CHRIS KAHN Associated Press Writer HUNTINGTON, Utah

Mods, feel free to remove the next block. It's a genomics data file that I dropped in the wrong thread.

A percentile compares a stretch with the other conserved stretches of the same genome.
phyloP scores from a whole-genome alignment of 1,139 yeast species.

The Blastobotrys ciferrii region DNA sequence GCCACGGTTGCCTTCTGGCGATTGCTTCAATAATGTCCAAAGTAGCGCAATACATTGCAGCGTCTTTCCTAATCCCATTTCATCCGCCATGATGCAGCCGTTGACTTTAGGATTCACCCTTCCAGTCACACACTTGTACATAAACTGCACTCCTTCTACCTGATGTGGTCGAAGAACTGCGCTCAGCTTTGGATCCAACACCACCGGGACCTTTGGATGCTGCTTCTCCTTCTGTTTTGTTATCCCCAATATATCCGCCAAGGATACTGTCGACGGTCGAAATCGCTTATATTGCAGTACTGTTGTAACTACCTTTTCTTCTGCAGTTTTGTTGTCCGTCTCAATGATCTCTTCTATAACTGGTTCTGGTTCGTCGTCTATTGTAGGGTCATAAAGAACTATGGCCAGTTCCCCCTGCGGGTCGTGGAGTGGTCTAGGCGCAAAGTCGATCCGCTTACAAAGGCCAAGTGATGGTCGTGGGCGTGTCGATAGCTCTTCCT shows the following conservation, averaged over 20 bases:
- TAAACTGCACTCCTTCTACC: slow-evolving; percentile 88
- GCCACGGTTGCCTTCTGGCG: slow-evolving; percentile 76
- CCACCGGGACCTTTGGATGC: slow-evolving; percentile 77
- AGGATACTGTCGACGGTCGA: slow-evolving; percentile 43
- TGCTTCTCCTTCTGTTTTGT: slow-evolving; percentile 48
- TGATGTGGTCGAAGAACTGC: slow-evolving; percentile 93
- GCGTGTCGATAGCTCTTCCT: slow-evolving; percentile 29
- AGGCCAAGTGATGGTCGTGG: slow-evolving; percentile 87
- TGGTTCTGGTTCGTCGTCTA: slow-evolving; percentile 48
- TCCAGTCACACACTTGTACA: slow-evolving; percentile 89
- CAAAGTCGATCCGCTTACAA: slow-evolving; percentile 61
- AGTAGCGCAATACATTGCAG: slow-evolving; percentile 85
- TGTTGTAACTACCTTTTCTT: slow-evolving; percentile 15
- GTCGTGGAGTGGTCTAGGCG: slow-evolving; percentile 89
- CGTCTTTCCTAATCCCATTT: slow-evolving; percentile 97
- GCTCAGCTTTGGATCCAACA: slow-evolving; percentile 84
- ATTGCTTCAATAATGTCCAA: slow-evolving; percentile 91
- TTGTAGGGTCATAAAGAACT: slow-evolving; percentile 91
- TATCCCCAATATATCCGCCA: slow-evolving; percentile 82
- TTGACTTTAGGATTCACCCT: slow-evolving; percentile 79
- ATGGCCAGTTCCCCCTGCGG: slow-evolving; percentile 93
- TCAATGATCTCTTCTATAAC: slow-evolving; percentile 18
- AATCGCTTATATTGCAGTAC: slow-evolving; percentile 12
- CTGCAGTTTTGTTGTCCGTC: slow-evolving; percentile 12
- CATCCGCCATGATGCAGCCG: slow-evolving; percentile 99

The pace of rescuers' efforts to dig out six miners trapped underground picked up "substantially" Monday evening, with miners able to claw continuously at loose rubble that nearly fills a main passageway, a top mining executive said. For the first time since the Aug. 6 collapse, the rescuers were progressing steadily forward, in contrast to the frequent interruptions that have characterized the rescue effort so far, said Bob Murray, chief of Murray Energy Corp., co-owner and operator of the Crandall Canyon mine. "The progress underground has picked up substantially," Murray told The Associated Press Monday evening after he delivered a private briefing for family members. The effort could take several more days, but Murray said his miners were moving quickly by 6:30 MDT Monday, when they had removed about 670 feet of the 2,000 feet of rubble they were expecting to encounter. Murray also reported that drill crews were starting to bore a third hole into the mine in an effort to locate the missing men. Ghostly video images taken Sunday from another drill hole showed a miner's tool bag, shards of broken rock, a twisted conveyor belt and dripping water but no signs of any of the six miners. "It's absolutely heartbreaking that we haven't found them alive," said Murray, adding that he still considered the work a rescue, not a recovery. The video showed faint images only as far as about 15 feet away. Murray said the tool bag belongs to one of the miners, who may have been hundreds of feet away when a thunderous collapse blew out the walls of mine shafts while leaving reinforced ceilings intact. The images were released as rescuers prepared to drill a third hole into a far reach of the mine where officials believe a pocket of good air could sustain the miners. A 2 1/2- inch-wide hole and a nearly 9-inch-wide hole drilled last week have found no sign of life where the miners were working when a collapse hit the Crandall Canyon mine Aug. 6. Twelve of the 80 miners working on the rescue have asked to be reassigned because they were frightened by what Murray "tectonic activity." "We have had some miners that have been working in the rescue effort that have asked to be relieved. They've been somewhat frightened." Meanwhile, suggestions of trouble at the mine earlier this year surfaced in a memo from an engineering firm to the mine operators concerning earth movement that damaged a different underground area. The video was shown earlier in the day to families of the miners, who gather daily at a school in Huntington to be briefed by rescue officials. "We spent considerable time with them explaining all the detail," said Richard Stickler, head of the federal Mine Safety and Health Administration. "The families are holding up better than you can imagine," Murray said. "The strength of these people is amazing." Al Davis of the MSHA said the video showed what appeared to be five to seven feet of vertical space. He said the view was basically what was seen in earlier attempts with the camera, but with better resolution. "We had better light, but light is still the problem," Davis said. Rescuers were encouraged, however, he said. "We see a lot of open area. We see good height. Space is what they need and we saw a lot of space," he said. The new 8 5/8-inch hole was to be drilled to an area to which the miners might have fled after finding escape routes blocked. Stickler said the concussion of the original earth movement may have trapped good air there. The new drilling, believed to be about 1,300 feet from the second drilled hole, required 1,300 feet of new road to move the rig. It was uncertain when the drilling would begin. Rescue leaders have said there is no reason to give up hope, but the increasing emotional wear on the relatives has been evident in recent days. Mining rescues after eight or more days are not unheard of. In May 2006, two miners were rescued after being trapped for 14 days following a collapse at an Australian mine. In 2002, nine coal miners were rescued after surviving eight days in a mine in northwestern China. In 1968, six miners were rescued after 10 days in West Virginia, just days after a group of 15 miners were pulled out after five days. Murray has blamed an earthquake for the collapse, although seismologists say there was no quake. The mine sprawls underneath a mountain in a forest 140 miles south of Salt Lake City. The drilling is an attempt to locate the miners while rescuers slowly clear a blocked horizontal access route to where the men were working 3.4 miles from the entrance. The blockage began about 2,000 feet from the miners' presumed location and as of Monday afternoon the rescuers had advanced 645 feet. Officials said progress was slow because of the need to install extensive roof and wall supports in the tunnel. The first two holes were drilled from positions on the sides of the mountain above the mine. A small, fast rig was hoisted onto the mountain by a helicopter, while a road had to be carved to bring up the larger rig. Both had to bore more than 1,800 feet deep. A microphone lowered down the 2 1/2- inch hole heard nothing, and air samples sucked up the hole revealed just over 7 percent oxygen, not enough to sustain life. Air was then pumped down. After the larger drill finished the second hole, rescuers banged on the steel shaft to try to signal the miners. There was no response, and rescuers began using the camera.